Soundtrack for a Revolution

Soundtrack for a Revolution
Editor’s Note: Doc Soup is a monthly documentary screening programme run by the good folks at Hot Docs. It gives audiences in Toronto, Calgary, Edmonton and Vancouver their regular doc fix each year from the fall through to the spring, leading up to the Hot Docs festival itself.

Also, with this post we welcome a new voice to Toronto Screen Shots. Drew Kerr is the brother of regular contributor Jay Kerr and will be helping with our 2010 Hot Docs coverage and hopefully beyond.

Soundtrack for a Revolution (Directors: Bill Guttentag and Dan Sturman): Soundtrack For A Revolution revisits the story of the American civil rights movement from the 50s and 60s, covering familiar territory, but adding the fresh element of having music from the era performed by mostly contemporary artists. One look at the roster of acts (notably Joss Stone, John Legend, The Roots, Angie Stone, and Wyclef Jean) immediately gave me reservations, since I’m not much of a fan of today’s r&b music. I found most of the performances, however, to be entertaining and moving. The goal of directors Bill Guttentag and Dan Sturman (who both won an Oscar in 2003 for their documentary short Twin Towers) was to use these acts as a gateway for a younger audience into learning about the story behind this important time in American history.

The musical performances, as strong as many of them are, end up taking a back seat to the compelling modern day interviews with the people who were directly involved, the “foot soldiers and leaders.” Prominent figures such as Congressman John Lewis, Julian Bond, Ambassador Andrew Young, and Harry Belafonte all offer their recollections of the experiences they endured, covering significant periods and moments in the movement such as the lunch counter sit-ins, Rosa Parks and the Montgomery bus strike in Alabama, the Freedom Riders who tried to integrate long-distance bus travel in the South, the 1963 March on Washington, and the assassination and funeral of Martin Luther King. The interviews are intercut with still images and archival footage, some of it restored specifically for the film and every bit as disturbing and shocking today as the first time you saw it, providing a powerful, if somewhat brief summation of the time. The film clocks in at only 82 minutes and a healthy portion is used for the music, so only so much can be covered. Only a brief description of the background on some of the songs is given, so they’re really given their own voice through the performances. The songs are mostly freedom songs that evolved from slave chants and the black church, providing a vital function in unifying the oppressed as they stood up to their oppressors. “Will The Circle Be Unbroken”, “We Shall Not Be Moved”, “Eyes On The Prize”, “Ain’t Gonna Let Nobody Turn Me Around”, and “We Shall Overcome” are just some of the numbers that are featured in the film.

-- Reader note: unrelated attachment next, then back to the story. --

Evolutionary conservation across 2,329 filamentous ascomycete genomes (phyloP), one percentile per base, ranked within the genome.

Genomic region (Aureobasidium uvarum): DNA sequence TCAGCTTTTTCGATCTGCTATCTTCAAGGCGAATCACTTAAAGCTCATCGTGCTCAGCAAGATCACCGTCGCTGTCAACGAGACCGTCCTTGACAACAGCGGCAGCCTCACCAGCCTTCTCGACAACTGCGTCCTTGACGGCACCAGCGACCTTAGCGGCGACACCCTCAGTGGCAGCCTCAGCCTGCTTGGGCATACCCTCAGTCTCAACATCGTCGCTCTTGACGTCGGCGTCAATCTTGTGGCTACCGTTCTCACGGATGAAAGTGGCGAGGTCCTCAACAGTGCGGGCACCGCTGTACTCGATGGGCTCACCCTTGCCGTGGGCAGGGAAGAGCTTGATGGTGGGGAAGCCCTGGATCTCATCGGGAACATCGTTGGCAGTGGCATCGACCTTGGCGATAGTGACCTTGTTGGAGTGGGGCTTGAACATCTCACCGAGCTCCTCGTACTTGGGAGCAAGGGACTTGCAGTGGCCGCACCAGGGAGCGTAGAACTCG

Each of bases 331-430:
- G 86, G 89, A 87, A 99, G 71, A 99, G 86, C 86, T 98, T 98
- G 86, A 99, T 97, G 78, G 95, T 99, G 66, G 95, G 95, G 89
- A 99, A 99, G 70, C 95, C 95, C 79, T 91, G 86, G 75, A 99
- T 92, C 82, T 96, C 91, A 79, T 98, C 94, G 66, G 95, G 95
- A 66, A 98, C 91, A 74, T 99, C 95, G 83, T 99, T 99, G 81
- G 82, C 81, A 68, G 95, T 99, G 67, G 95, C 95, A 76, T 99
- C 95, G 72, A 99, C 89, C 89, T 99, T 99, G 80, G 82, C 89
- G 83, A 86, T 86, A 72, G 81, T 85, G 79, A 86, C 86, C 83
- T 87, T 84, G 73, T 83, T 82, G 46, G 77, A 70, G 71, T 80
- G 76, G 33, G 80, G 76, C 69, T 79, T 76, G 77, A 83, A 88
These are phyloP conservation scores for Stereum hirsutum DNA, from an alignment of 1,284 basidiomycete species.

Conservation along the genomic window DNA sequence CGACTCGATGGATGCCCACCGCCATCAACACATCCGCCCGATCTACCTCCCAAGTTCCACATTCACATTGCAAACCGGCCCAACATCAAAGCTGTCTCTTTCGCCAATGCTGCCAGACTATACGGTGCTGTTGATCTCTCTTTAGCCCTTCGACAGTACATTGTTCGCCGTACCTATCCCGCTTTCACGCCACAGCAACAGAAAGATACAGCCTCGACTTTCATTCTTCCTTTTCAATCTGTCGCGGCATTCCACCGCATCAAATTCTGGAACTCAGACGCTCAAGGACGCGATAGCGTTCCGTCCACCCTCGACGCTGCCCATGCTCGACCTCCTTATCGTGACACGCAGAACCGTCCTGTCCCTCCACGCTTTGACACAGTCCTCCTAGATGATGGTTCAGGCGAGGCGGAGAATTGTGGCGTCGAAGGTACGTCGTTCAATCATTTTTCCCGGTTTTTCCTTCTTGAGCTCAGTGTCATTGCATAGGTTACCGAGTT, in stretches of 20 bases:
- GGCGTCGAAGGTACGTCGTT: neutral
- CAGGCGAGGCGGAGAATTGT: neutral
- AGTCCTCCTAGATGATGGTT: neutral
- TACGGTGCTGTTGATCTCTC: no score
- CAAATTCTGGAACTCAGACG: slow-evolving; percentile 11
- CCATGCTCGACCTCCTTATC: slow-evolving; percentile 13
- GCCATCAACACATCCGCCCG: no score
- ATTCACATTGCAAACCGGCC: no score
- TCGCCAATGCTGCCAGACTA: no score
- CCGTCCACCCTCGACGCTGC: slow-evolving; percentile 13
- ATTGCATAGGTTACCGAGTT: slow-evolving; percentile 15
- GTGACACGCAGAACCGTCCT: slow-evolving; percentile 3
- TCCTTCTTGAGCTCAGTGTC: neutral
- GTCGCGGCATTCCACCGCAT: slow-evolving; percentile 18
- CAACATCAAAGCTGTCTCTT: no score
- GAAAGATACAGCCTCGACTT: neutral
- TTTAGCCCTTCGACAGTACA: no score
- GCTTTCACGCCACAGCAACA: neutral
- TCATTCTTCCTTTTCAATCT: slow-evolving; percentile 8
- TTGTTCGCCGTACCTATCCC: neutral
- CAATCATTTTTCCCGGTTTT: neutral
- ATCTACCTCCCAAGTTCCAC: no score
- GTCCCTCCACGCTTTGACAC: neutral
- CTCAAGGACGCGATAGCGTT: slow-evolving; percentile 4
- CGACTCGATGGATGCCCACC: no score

The documentary, which was also executive produced by actor Danny Glover, was shortlisted this year for the documentary feature Oscar nominations (15 films are shortlisted and only five are selected for the official nomination). It didn’t make the final cut, which is a shame, because it’s certainly worthy.

Official site of the film


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